Ephesus was the capitol of pro-consular Asia. It was about one mile inland from the eastern portion of the Aegean Sea. A great theater, seating about 50,000 people, was there (see Ac.19v31). Also, one of the seven wonders of the world, the temple of Diana (Artemis), was located in Ephesus. Rivaling Jerusalem and Antioch, Ephesus proved to be a very powerful springboard for influencing the world for Christ.

Paul visited Ephesus during his second missionary journey (Ac.18v18-21). He left Aquila and Priscilla (Prisca) there to help them. He spent three years in Ephesus on his third tour (Ac.19v1-14). He exerted so much influence there that the idol-makers became worried and incited a riot against him (Ac.19v21-41). He was compelled to leave for Macedonia (Ac.20v1). Upon his return trip, while heading for Jerusalem, he asked the elders of the Ephesian congregation to meet with him at Miletus, thirty-five miles to the north, on a quick stopover (Ac.20v16-38).

Ephesians is one of Paul's five "Prison Epistles", probably written while in prison in Rome (from about 60-64 A.D.) Ephesians, Colossians, and Philemon were written and sent about the same time period. Paul's letter to the Laodiceans (Col.4v16) did not survive. This Ephesian letter was addressed to the congregation in Ephesus (see Ac.19), but was also probably intended as a circulating letter to other area congregations. This may account for the absence of specific information in the letter. Also, there is a textual problem in Eph.1v1. The words "at Ephesus" are absent from several important manuscripts.

Ephesians is quite similar to Colossians. There are 78 verses between them which are almost the same. Each is devoted half to doctrine and half to practical Christian duty. Colossians portrays Christ as the head of the Ekklesia (GSN1577), but Ephesians goes further to display Jesus as the ascended, glorified Christ. In Colossians, Paul is within the throes of fighting against a serious heresy, but in Ephesians Paul is relishing the grandeur of Christ in quiet meditation.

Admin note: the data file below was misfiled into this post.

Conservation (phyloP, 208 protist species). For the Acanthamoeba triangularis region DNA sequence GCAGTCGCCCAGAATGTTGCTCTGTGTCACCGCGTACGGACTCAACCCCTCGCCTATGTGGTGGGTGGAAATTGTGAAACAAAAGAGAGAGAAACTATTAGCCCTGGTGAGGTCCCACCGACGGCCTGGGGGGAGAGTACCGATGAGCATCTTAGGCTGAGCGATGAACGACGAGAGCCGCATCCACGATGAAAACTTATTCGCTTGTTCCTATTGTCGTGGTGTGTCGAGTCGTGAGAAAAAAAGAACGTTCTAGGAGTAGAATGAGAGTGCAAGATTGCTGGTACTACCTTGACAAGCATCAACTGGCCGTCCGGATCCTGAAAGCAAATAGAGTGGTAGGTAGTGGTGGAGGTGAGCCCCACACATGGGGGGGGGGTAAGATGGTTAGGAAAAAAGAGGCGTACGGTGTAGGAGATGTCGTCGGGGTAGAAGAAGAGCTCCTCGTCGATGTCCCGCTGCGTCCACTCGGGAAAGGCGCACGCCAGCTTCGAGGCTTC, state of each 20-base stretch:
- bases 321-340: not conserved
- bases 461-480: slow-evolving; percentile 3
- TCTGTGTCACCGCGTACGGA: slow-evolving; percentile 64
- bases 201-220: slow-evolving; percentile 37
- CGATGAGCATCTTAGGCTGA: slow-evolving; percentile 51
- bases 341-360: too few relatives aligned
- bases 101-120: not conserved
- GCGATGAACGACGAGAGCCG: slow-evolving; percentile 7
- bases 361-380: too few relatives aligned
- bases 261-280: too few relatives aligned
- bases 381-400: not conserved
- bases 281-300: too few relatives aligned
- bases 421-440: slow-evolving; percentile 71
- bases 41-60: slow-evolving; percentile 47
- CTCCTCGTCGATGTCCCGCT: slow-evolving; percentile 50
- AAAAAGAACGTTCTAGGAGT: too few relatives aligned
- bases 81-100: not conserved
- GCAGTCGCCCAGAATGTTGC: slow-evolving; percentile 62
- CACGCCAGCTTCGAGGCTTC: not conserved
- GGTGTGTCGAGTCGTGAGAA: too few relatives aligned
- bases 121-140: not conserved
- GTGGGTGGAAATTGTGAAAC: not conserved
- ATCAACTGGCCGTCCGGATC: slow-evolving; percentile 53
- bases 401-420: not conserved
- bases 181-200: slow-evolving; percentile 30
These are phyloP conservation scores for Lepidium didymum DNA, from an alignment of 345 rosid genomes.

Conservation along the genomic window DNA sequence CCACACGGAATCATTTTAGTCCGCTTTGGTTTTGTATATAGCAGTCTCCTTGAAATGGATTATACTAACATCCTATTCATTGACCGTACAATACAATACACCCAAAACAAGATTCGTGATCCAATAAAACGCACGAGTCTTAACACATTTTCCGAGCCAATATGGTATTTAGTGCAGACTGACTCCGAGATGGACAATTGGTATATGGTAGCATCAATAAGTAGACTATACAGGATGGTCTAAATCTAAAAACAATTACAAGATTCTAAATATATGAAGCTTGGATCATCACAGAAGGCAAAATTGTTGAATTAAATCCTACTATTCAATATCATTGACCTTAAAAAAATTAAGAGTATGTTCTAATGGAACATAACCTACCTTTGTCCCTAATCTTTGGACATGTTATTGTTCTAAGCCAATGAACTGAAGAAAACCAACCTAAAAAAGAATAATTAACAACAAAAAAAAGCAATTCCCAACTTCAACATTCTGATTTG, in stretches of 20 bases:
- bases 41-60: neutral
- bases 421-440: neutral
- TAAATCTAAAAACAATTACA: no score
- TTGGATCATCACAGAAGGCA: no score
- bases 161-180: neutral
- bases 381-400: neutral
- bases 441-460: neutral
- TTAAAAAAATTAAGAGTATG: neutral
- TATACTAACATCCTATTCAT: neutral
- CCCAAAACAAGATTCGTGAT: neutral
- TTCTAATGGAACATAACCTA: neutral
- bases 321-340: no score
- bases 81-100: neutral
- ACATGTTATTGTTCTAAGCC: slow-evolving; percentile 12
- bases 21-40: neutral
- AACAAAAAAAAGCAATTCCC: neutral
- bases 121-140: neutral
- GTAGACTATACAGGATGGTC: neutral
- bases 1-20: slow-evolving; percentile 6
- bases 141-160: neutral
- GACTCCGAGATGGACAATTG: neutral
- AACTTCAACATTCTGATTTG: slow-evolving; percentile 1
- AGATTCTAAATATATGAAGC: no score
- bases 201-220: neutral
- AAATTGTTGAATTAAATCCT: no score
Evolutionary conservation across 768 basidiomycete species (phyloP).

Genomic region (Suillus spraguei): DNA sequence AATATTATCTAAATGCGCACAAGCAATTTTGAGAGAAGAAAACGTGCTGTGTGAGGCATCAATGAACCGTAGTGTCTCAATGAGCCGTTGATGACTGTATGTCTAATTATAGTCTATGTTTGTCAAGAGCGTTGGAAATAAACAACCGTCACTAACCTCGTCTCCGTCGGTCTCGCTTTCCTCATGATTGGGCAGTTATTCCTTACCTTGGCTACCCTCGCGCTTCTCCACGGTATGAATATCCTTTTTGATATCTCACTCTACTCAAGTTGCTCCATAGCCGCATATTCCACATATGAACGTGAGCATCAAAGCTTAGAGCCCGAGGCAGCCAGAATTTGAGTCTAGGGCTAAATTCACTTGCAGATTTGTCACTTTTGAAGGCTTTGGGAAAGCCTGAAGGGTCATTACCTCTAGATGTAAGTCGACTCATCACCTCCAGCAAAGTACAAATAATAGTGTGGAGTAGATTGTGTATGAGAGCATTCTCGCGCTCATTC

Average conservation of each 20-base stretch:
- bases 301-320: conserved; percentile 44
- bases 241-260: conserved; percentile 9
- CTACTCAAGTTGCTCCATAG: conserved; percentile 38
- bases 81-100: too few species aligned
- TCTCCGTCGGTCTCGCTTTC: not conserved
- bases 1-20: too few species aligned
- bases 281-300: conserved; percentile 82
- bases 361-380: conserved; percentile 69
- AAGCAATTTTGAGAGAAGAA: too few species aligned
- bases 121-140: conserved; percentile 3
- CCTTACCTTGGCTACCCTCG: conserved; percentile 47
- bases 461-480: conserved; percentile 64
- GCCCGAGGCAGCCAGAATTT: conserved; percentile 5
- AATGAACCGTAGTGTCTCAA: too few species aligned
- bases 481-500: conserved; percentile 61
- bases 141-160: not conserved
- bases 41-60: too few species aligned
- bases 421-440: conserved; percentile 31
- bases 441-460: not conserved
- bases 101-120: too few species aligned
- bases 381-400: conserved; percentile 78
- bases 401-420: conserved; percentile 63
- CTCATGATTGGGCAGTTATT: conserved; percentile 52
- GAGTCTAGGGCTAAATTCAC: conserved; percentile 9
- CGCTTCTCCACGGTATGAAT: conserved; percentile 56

Paul's letter to the Ephesians is truly profound, transcending the pettiness of some of the other congregations. The major theme of Ephesians is: The Ekklesia (GSN1577) is the mystical body of Christ. God's great master plan was to bring everything together (Eph.1v10) under Christ as head (Eph.1v22-23). We, as the body of Christ on earth, have a part in this plan and the Holy Spirit is the guarantee of God's promise (Eph.1v13-14).

"There is one body" (Eph.4v4), not two (i.e. races). Paul emphasizes the unity of the Ekklesia (GSN1577). Jews and Gentiles are now one in Christ. Non-Jews could become Christians without first becoming Jewish converts (proselytes). But many Jewish Christians, who had always been prejudiced against the pagan Gentiles, thought that Gentiles should not presume to call themselves followers of the Messiah unless they were first circumcised and obedient to the Law of Moses. In other words, the Jewish believers tended to see themselves as the center, instead of seeing the centrality of Christ. However, Paul taught that they should view the Gentiles as their brothers in Christ--on an equal footing. Jesus soars high above all cultural barriers. The large gift from Gentile congregations offered to Jewish brethren in need in Judea (Ac.21v15-27; Ac.24v17-18; Rom.15v25-28; 2Cor.8v1-15; Gal.2v10) bound them together more closely and promoted a much better feeling. Christ is large enough to accommodate all races, divergent positions, culture, problems of humanity (social and family life, see Eph.5v22--6v9), and even the unseen beings (Eph.3v10).

Paul used several figures of speech to explain: The Ekklesia (GSN1577) is like a body, with Christ as head (Eph.1v22-23; Eph.2v15-16). The Ekklesia (GSN1577) is like a building with Christ as the cornerstone (Eph.2v20-22). The Ekklesia (GSN1577) is like a wife with Christ as the husband (Eph.5v21-33).

God's chosen people have been set free from sin by Jesus, and they must live consistently with the oneness which is in Christ.

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